Sunday, May 25, 2008

Eurovision - who cares?

Traditionally even the most ardent Eurosceptics have never had a problem with the UK's participation in the Eurovision Song Contest. On the contrary it's been regarded as a bit of fun.

But in recent years everyone's rushed to allege political motivations behind the voting, to complain that the UK always does badly out of this and that the whole thing is now biased towards eastern Europe. And whine that Russia's victory this year is political. (BBC News: Russia scoops Eurovision victory)

But let's be honest - the UK does not take Eurovision seriously. We hardly ever deploy our best pop stars, instead sending in a string of also rans. Now given that the winning country has to pay to host the next competition making it a dubious prize (look at what happened to RTE when Ireland kept winning - it even spawned a Father Ted episode!) it's perhaps understandable, but other countries take the contest seriously. Hence they run serious entries that get the points.

As for the regular complaint that many countries vote for their neighbours, well consider cultural and immigration trends. Naturally people in one country are likely to be best disposed towards the music from their neighbours or from their ancestral countries. And most of the Commonwealth don't have votes in Eurovision.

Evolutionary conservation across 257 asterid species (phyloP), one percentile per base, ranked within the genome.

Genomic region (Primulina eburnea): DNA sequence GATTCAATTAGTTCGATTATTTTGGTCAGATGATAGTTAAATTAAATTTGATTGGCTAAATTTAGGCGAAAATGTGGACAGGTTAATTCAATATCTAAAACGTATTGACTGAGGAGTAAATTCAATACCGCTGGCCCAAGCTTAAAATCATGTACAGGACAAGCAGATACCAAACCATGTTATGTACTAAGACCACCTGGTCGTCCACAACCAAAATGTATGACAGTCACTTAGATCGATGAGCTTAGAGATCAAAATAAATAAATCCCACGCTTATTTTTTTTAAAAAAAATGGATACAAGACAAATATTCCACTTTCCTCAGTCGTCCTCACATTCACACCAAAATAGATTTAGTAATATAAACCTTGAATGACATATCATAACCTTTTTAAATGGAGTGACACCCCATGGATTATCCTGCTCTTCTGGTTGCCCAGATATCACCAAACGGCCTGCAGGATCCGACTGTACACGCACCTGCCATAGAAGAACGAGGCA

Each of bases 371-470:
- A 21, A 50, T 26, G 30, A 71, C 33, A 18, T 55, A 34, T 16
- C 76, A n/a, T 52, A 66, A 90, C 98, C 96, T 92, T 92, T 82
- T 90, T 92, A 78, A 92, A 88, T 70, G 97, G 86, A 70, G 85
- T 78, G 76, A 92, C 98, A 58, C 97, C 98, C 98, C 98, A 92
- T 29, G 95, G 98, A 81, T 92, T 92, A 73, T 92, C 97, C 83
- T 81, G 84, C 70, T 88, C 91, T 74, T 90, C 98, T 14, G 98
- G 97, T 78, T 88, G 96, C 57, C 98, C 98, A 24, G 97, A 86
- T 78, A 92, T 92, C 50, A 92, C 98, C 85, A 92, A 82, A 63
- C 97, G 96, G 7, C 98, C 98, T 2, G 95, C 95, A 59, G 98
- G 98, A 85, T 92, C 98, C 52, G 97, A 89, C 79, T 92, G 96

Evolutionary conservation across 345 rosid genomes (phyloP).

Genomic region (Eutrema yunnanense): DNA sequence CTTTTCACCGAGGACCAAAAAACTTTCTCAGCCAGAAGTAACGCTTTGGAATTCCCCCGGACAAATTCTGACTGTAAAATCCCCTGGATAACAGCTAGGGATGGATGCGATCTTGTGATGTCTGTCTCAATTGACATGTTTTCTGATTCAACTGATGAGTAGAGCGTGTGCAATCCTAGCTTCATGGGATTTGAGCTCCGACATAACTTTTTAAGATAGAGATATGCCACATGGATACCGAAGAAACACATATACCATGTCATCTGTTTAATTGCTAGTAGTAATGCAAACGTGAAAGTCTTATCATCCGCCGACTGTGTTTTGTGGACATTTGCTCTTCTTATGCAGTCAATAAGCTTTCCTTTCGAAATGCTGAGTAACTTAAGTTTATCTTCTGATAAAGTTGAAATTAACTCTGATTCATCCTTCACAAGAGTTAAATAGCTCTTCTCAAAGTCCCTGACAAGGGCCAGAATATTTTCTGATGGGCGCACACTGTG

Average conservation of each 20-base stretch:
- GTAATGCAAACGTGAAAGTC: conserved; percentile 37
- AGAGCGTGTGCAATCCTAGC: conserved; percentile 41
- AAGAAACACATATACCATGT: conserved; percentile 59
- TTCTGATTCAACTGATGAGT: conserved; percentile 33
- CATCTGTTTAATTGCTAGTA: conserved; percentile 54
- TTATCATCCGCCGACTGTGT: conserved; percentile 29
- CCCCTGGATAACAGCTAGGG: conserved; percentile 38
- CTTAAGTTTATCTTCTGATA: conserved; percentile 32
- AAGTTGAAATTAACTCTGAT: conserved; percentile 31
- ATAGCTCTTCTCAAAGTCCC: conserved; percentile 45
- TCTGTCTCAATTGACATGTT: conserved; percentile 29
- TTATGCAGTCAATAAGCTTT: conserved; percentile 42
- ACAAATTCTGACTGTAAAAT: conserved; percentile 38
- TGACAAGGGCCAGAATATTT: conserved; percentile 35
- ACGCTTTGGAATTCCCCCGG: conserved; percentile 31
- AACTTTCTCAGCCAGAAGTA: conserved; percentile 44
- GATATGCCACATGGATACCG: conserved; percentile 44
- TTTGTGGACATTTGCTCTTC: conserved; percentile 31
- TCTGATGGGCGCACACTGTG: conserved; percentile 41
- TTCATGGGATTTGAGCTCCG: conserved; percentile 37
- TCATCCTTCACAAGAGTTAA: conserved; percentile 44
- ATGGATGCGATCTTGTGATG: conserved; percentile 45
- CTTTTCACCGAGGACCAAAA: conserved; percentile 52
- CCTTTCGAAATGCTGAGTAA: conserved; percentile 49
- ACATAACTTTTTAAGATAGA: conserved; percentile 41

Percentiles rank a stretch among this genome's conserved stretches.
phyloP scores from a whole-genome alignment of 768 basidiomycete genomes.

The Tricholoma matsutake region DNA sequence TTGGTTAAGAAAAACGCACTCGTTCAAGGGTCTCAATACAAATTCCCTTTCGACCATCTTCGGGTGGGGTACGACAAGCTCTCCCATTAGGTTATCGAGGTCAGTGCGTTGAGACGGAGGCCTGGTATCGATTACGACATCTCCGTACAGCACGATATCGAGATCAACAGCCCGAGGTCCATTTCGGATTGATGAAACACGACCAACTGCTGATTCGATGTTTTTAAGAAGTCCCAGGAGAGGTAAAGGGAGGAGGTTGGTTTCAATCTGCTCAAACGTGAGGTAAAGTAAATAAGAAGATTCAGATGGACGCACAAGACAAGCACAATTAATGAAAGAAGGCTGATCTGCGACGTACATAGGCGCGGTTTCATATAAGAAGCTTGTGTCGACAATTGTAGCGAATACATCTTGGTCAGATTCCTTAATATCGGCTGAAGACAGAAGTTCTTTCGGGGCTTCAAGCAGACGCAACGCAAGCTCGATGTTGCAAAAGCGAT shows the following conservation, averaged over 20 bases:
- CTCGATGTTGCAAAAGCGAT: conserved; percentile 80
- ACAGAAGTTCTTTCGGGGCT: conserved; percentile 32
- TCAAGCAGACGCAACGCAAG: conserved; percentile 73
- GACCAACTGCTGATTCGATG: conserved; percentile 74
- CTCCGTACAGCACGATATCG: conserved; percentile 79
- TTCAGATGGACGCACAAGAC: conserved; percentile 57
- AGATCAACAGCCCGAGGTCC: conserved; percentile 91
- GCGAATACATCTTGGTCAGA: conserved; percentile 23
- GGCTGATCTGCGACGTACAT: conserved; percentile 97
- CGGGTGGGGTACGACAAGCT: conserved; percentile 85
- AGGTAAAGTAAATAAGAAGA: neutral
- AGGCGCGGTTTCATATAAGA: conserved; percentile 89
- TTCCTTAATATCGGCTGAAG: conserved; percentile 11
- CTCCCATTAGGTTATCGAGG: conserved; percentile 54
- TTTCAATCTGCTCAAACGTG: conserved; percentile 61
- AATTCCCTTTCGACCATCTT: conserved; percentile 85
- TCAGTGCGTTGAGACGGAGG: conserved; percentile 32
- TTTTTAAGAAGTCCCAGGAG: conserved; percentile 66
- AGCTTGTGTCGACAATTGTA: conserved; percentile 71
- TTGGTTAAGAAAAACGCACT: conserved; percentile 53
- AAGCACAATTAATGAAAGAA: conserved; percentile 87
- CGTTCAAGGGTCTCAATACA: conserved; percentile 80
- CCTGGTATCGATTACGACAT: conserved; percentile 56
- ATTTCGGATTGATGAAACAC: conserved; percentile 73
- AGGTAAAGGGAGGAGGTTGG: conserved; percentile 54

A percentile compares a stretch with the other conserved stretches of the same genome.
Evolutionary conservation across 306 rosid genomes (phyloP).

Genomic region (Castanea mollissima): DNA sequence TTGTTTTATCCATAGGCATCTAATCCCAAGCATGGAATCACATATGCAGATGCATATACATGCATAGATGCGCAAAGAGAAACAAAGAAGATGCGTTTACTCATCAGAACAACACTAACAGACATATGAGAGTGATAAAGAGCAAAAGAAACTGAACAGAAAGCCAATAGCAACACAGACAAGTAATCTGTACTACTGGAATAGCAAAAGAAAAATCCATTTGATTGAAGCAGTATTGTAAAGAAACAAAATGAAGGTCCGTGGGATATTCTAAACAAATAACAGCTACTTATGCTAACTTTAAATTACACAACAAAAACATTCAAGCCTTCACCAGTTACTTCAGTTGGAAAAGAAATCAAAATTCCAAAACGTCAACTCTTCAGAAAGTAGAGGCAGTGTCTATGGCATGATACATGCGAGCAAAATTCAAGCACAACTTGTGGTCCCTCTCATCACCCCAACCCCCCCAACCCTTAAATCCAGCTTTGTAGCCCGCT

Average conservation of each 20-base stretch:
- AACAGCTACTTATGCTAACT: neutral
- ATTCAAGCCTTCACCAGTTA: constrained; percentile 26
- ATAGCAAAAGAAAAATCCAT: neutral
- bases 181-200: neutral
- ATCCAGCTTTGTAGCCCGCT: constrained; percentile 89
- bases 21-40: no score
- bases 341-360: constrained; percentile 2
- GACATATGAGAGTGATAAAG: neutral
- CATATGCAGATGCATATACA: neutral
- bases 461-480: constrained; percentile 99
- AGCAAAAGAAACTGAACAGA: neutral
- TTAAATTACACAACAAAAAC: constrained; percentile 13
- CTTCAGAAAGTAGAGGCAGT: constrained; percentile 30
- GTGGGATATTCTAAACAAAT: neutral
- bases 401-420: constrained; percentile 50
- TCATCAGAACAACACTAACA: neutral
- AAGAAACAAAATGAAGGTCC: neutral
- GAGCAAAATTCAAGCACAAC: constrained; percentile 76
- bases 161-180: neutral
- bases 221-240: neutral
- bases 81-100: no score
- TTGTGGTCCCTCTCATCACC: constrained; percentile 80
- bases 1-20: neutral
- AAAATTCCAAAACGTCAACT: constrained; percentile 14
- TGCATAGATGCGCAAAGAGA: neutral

So let's decide once and for all if we want to treat the contest as a bit of a laugh and keep coming nowhere or if we want to make a serious bid and put forward our top talent, rather than doing one and moaning we don't get the results of the other.

2 comments:

Anonymous said...

The worst thing they did to Eurovision was democratise it - it was better in the days of the votes being decided by an unaccountable independent committee. Also, the non-qualifiers should not get a vote. Unless the makers of Eurovision address these two particualr points I give the contest 10 years maximum before it ceases to exist.

You are right that the UK no longer puts up its top acts, but that has generally been the case throughout the contests history, with one or two exceptions.

neil craig said...

I won't say there was once a golden age when the Eurovision SongContest was politically impartial but I think the point where it was most blatantly used was when those noble freedom loving ex-Nazi, openly genocidal al Quaeda supported, fundamentalist rules Bosnian Moslems got it with a piece of generic pathos.

Strngely Mr Wogan didn't comment on that stitch up.

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